Herculaneum House
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Herculaneum House 160

Mount Vesuvius

HerculaneumA beautifully preserved Christian house was discovered in 1938 under fifty five feet of volcanic mud in a place called Herculaneum in the shadow of Mount Vesuvius, in Southern Italy, 5.6 miles east of Naples and a short distance from the Mediterranean. Mount Vesuvius has a large cone and steep sides from a previous eruption. Volcanic mud from Vesuvius in 79 AD flowed down the volcano sides upon the houses of the people living in Herculaneum. That eruption also ejected rocks, fumes and ash to a height of over 20 miles and molten rock at the rate of 1.5 million tons per second! The thermal energy involved is estimated at a hundred thousand times that of the Hiroshima atom bomb! Approximately 16,000 people died according to the only eyewitness account written by the magistrate Pliny the Younger (61-113 AD) to the historian Tacitus (56-117 AD). Upon excavation, archaeologists found that one particular house, which was once splendid in design and decor, had fallen upon hard times before the eruption. The first floor had been turned into two apartments. In one room, which could have belonged to either apartment, a small chapel had been made. A patch of white plaster had been let into the wall at some time subsequent to the construction of the room. Plainly marked in the center of this plaster was a sizeable cross.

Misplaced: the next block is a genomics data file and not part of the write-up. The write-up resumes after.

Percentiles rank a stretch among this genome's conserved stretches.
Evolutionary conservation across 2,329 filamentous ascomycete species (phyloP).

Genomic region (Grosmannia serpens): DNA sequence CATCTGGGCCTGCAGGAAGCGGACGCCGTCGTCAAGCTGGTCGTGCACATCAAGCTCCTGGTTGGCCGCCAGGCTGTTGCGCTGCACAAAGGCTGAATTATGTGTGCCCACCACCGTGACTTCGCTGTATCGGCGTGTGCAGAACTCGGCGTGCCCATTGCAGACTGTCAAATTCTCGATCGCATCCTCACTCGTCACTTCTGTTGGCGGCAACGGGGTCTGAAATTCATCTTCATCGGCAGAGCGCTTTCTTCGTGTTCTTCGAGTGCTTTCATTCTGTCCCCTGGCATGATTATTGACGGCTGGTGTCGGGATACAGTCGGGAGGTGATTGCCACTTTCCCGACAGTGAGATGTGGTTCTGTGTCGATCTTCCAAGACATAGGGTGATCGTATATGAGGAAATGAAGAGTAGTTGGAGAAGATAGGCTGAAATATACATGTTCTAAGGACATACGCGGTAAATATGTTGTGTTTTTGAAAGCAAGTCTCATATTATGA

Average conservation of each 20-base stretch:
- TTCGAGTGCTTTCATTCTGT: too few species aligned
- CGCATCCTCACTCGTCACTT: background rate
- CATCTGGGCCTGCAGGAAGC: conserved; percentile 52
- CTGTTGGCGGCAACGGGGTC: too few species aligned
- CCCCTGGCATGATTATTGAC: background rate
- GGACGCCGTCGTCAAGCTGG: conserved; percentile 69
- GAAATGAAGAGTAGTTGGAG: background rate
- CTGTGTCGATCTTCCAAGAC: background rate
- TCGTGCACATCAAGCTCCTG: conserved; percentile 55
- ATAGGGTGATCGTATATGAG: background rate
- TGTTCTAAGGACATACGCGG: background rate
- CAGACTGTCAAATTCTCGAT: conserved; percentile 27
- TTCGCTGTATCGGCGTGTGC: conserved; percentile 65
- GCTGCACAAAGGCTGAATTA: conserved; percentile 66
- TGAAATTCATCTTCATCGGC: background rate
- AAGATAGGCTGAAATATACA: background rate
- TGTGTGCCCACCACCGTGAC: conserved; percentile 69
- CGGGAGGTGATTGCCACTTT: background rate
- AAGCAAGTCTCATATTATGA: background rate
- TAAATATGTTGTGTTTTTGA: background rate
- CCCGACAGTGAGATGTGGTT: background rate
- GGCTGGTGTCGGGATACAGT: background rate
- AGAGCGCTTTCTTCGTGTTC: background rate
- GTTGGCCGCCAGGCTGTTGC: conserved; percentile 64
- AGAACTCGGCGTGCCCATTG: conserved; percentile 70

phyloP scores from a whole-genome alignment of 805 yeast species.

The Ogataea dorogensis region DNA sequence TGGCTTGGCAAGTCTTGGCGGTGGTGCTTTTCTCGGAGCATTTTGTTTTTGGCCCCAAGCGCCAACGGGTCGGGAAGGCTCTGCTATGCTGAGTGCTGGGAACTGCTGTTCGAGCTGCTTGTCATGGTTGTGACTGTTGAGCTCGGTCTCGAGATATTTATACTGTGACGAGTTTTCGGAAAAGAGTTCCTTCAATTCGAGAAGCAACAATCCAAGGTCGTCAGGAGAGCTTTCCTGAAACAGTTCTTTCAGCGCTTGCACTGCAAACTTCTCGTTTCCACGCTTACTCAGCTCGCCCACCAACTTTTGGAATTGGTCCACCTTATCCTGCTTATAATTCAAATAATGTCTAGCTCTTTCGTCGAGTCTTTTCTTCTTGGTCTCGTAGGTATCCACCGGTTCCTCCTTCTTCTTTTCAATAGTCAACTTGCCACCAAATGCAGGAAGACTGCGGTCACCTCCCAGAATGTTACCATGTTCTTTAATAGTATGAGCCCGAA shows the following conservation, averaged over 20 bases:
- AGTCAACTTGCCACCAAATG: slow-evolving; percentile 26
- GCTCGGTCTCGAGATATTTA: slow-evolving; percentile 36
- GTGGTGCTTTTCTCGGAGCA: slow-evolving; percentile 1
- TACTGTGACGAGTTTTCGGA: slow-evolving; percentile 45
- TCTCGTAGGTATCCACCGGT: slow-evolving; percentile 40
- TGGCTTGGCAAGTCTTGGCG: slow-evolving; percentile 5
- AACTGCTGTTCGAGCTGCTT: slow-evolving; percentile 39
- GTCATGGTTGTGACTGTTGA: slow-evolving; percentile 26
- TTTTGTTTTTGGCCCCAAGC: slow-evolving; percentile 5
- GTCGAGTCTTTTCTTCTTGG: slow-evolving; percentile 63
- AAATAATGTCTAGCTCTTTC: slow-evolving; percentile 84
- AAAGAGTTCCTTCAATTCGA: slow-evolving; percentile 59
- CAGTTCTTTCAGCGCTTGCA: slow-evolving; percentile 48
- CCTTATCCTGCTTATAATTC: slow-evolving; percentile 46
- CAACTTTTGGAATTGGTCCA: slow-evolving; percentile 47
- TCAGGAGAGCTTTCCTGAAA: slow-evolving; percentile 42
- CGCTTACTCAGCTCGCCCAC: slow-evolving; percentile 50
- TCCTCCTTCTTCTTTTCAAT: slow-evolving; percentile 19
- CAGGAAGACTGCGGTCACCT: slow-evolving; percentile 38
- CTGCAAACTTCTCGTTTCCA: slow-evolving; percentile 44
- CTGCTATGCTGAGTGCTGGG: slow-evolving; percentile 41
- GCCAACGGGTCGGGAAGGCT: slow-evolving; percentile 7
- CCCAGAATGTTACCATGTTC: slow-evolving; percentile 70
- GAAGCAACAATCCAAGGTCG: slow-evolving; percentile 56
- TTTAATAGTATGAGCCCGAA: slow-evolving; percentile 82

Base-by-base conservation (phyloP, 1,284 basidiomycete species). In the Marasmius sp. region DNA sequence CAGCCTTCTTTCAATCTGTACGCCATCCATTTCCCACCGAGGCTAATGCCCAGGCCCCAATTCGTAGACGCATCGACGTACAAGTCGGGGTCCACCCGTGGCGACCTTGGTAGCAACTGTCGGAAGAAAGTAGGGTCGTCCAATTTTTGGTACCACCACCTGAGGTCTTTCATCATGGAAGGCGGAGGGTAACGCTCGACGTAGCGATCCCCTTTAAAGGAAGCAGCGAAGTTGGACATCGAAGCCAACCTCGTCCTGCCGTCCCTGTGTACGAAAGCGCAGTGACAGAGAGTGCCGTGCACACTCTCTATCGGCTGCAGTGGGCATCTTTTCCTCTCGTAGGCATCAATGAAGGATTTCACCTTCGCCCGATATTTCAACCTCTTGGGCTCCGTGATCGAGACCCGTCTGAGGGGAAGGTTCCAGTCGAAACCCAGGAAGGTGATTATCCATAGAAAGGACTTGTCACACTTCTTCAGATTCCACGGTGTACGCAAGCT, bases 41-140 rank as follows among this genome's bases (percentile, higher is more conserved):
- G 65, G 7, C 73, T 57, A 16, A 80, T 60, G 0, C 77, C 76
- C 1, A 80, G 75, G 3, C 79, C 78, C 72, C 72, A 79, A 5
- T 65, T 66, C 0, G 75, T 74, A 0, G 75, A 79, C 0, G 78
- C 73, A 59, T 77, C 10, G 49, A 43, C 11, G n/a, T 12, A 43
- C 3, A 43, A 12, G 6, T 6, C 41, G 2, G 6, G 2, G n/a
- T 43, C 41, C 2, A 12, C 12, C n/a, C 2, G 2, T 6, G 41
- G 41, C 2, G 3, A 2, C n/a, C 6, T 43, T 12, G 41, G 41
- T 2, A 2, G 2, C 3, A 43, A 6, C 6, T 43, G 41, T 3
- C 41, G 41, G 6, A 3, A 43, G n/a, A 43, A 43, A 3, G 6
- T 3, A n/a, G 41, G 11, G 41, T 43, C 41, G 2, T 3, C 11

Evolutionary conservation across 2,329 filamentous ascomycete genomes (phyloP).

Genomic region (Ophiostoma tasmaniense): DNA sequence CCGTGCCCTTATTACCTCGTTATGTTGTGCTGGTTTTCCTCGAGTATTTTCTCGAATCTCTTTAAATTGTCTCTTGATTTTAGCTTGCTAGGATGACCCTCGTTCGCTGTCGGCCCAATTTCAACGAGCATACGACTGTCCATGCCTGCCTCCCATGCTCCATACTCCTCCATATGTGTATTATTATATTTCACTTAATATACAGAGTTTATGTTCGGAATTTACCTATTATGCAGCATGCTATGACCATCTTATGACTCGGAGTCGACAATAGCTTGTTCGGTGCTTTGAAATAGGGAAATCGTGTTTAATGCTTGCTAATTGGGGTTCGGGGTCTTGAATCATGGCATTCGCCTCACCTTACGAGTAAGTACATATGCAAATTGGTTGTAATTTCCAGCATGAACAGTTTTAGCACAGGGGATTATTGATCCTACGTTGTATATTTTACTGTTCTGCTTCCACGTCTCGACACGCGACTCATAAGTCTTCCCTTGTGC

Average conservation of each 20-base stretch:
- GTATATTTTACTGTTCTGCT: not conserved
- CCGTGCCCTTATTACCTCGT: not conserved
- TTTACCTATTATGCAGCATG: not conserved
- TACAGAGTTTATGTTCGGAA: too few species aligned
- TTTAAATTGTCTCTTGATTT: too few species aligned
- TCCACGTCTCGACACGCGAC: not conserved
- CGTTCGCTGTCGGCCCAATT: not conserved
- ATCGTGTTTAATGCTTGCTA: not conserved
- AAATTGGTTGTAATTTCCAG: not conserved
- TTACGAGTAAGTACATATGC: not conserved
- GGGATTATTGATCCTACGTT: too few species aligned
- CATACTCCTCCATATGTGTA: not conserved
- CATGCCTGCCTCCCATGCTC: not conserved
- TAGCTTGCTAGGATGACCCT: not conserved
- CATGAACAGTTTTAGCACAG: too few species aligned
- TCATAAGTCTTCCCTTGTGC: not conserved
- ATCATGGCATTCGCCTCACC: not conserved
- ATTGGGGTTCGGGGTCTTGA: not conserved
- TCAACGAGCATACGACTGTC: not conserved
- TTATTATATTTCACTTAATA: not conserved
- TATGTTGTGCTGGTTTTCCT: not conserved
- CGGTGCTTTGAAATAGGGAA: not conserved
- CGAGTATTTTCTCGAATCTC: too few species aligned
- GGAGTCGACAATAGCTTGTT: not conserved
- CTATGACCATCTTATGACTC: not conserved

Christian Cross

James OssuaryThe Anglican theologian and evangelist Dr Michael Green in his excellent book, "Evangelism in the Early Church", explains that though it was not certain, this likely affords proof of Christian ownership. Some experts had doubted that the cross became a Christian symbol so early, but other recent discoveries of bone boxes or ossuaries from the first and second centuries in Jerusalem are clearly inscribed with beautiful and ornate Christian inscriptions including crosses. Among the embellishments on one ossuary were the sign of the cross, the fish, Jonah emerging from the whale and the anchor, which were all well known early Christian symbols. The stone ossuaries were rectangular bone boxes about two foot long from the Judeo-Christian community in Jerusalem. They present the clear probability that the cross was used as a Christian symbol in the first century AD as well as at the beginning of the second century, much earlier than was previously thought.

Christian Symbol

Pompeii figureMoreover, a wooden cross was also found in another Herculaneum house buried at that time. There are also one or two probable examples at Pompeii, along the coast from Herculaneum notably that from the House of Pansa which occupied an entire city block and had an approximate floor area of 20,000 square foot. There is therefore every reason to believe that this indenture in the wall at the Herculaneum residence was a Christian emblem from 79 AD or before the date of the eruption of Mount Vesuvius.

"Herculaneum House"
by Ron Meacock © 2017

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